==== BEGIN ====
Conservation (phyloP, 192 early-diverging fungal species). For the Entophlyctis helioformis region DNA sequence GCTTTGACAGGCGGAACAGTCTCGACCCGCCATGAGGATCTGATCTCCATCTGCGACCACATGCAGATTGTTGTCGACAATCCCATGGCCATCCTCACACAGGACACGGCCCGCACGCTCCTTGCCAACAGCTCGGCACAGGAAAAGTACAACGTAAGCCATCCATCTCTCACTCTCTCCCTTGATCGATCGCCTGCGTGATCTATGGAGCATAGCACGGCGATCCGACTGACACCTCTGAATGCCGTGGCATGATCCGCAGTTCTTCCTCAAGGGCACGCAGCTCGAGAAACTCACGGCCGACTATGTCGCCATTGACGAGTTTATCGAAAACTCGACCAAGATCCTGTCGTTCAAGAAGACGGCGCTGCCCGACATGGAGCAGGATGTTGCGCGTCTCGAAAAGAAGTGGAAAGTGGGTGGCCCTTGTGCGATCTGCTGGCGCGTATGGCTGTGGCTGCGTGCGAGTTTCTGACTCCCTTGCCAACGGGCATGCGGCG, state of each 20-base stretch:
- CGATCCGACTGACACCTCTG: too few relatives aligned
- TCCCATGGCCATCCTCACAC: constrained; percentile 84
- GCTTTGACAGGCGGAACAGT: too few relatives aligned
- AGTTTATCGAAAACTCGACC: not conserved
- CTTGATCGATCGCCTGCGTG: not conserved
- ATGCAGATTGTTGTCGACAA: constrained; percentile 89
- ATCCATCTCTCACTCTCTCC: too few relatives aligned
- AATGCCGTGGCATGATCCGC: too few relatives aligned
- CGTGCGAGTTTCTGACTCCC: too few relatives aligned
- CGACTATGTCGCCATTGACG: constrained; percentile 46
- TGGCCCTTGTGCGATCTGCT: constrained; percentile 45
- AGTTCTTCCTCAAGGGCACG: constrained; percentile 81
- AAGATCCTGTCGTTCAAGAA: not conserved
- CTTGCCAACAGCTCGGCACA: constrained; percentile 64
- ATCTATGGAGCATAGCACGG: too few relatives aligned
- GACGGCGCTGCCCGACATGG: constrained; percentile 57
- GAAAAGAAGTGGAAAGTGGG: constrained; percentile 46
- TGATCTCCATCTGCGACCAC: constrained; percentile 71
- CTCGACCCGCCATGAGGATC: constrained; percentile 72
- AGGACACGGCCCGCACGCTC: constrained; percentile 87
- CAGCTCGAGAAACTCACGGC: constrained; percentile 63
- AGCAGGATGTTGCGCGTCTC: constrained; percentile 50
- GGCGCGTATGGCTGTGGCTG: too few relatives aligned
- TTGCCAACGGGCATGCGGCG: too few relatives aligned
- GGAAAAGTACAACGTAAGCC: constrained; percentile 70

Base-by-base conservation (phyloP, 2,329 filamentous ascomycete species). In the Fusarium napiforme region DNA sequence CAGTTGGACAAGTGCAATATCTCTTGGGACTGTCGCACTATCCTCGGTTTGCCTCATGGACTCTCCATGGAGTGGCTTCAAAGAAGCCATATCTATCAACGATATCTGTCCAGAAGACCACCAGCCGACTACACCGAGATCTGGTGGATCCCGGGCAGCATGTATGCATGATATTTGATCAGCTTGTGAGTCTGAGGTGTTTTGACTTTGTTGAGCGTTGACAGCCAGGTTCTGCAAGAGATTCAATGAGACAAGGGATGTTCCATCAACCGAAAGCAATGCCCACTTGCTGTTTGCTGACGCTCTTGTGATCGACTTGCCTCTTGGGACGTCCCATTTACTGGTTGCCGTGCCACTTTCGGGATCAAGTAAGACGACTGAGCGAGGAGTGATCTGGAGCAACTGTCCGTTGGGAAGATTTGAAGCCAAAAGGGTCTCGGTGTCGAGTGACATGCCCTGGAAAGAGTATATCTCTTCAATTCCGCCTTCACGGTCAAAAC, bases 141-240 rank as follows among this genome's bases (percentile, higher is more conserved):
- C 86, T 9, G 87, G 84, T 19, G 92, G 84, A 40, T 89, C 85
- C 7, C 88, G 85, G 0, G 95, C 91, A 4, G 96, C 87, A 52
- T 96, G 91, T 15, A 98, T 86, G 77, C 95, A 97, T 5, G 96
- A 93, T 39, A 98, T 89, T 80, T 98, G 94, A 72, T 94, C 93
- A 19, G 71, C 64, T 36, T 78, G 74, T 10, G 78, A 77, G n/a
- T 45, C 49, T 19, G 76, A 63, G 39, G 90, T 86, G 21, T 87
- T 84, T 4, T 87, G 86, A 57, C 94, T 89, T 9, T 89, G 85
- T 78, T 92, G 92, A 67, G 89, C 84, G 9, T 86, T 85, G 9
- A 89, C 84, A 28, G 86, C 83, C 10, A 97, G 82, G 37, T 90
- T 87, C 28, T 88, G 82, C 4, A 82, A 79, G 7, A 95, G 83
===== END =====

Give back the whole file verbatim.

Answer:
Conservation (phyloP, 192 early-diverging fungal species). For the Entophlyctis helioformis region DNA sequence GCTTTGACAGGCGGAACAGTCTCGACCCGCCATGAGGATCTGATCTCCATCTGCGACCACATGCAGATTGTTGTCGACAATCCCATGGCCATCCTCACACAGGACACGGCCCGCACGCTCCTTGCCAACAGCTCGGCACAGGAAAAGTACAACGTAAGCCATCCATCTCTCACTCTCTCCCTTGATCGATCGCCTGCGTGATCTATGGAGCATAGCACGGCGATCCGACTGACACCTCTGAATGCCGTGGCATGATCCGCAGTTCTTCCTCAAGGGCACGCAGCTCGAGAAACTCACGGCCGACTATGTCGCCATTGACGAGTTTATCGAAAACTCGACCAAGATCCTGTCGTTCAAGAAGACGGCGCTGCCCGACATGGAGCAGGATGTTGCGCGTCTCGAAAAGAAGTGGAAAGTGGGTGGCCCTTGTGCGATCTGCTGGCGCGTATGGCTGTGGCTGCGTGCGAGTTTCTGACTCCCTTGCCAACGGGCATGCGGCG, state of each 20-base stretch:
- CGATCCGACTGACACCTCTG: too few relatives aligned
- TCCCATGGCCATCCTCACAC: constrained; percentile 84
- GCTTTGACAGGCGGAACAGT: too few relatives aligned
- AGTTTATCGAAAACTCGACC: not conserved
- CTTGATCGATCGCCTGCGTG: not conserved
- ATGCAGATTGTTGTCGACAA: constrained; percentile 89
- ATCCATCTCTCACTCTCTCC: too few relatives aligned
- AATGCCGTGGCATGATCCGC: too few relatives aligned
- CGTGCGAGTTTCTGACTCCC: too few relatives aligned
- CGACTATGTCGCCATTGACG: constrained; percentile 46
- TGGCCCTTGTGCGATCTGCT: constrained; percentile 45
- AGTTCTTCCTCAAGGGCACG: constrained; percentile 81
- AAGATCCTGTCGTTCAAGAA: not conserved
- CTTGCCAACAGCTCGGCACA: constrained; percentile 64
- ATCTATGGAGCATAGCACGG: too few relatives aligned
- GACGGCGCTGCCCGACATGG: constrained; percentile 57
- GAAAAGAAGTGGAAAGTGGG: constrained; percentile 46
- TGATCTCCATCTGCGACCAC: constrained; percentile 71
- CTCGACCCGCCATGAGGATC: constrained; percentile 72
- AGGACACGGCCCGCACGCTC: constrained; percentile 87
- CAGCTCGAGAAACTCACGGC: constrained; percentile 63
- AGCAGGATGTTGCGCGTCTC: constrained; percentile 50
- GGCGCGTATGGCTGTGGCTG: too few relatives aligned
- TTGCCAACGGGCATGCGGCG: too few relatives aligned
- GGAAAAGTACAACGTAAGCC: constrained; percentile 70

Base-by-base conservation (phyloP, 2,329 filamentous ascomycete species). In the Fusarium napiforme region DNA sequence CAGTTGGACAAGTGCAATATCTCTTGGGACTGTCGCACTATCCTCGGTTTGCCTCATGGACTCTCCATGGAGTGGCTTCAAAGAAGCCATATCTATCAACGATATCTGTCCAGAAGACCACCAGCCGACTACACCGAGATCTGGTGGATCCCGGGCAGCATGTATGCATGATATTTGATCAGCTTGTGAGTCTGAGGTGTTTTGACTTTGTTGAGCGTTGACAGCCAGGTTCTGCAAGAGATTCAATGAGACAAGGGATGTTCCATCAACCGAAAGCAATGCCCACTTGCTGTTTGCTGACGCTCTTGTGATCGACTTGCCTCTTGGGACGTCCCATTTACTGGTTGCCGTGCCACTTTCGGGATCAAGTAAGACGACTGAGCGAGGAGTGATCTGGAGCAACTGTCCGTTGGGAAGATTTGAAGCCAAAAGGGTCTCGGTGTCGAGTGACATGCCCTGGAAAGAGTATATCTCTTCAATTCCGCCTTCACGGTCAAAAC, bases 141-240 rank as follows among this genome's bases (percentile, higher is more conserved):
- C 86, T 9, G 87, G 84, T 19, G 92, G 84, A 40, T 89, C 85
- C 7, C 88, G 85, G 0, G 95, C 91, A 4, G 96, C 87, A 52
- T 96, G 91, T 15, A 98, T 86, G 77, C 95, A 97, T 5, G 96
- A 93, T 39, A 98, T 89, T 80, T 98, G 94, A 72, T 94, C 93
- A 19, G 71, C 64, T 36, T 78, G 74, T 10, G 78, A 77, G n/a
- T 45, C 49, T 19, G 76, A 63, G 39, G 90, T 86, G 21, T 87
- T 84, T 4, T 87, G 86, A 57, C 94, T 89, T 9, T 89, G 85
- T 78, T 92, G 92, A 67, G 89, C 84, G 9, T 86, T 85, G 9
- A 89, C 84, A 28, G 86, C 83, C 10, A 97, G 82, G 37, T 90
- T 87, C 28, T 88, G 82, C 4, A 82, A 79, G 7, A 95, G 83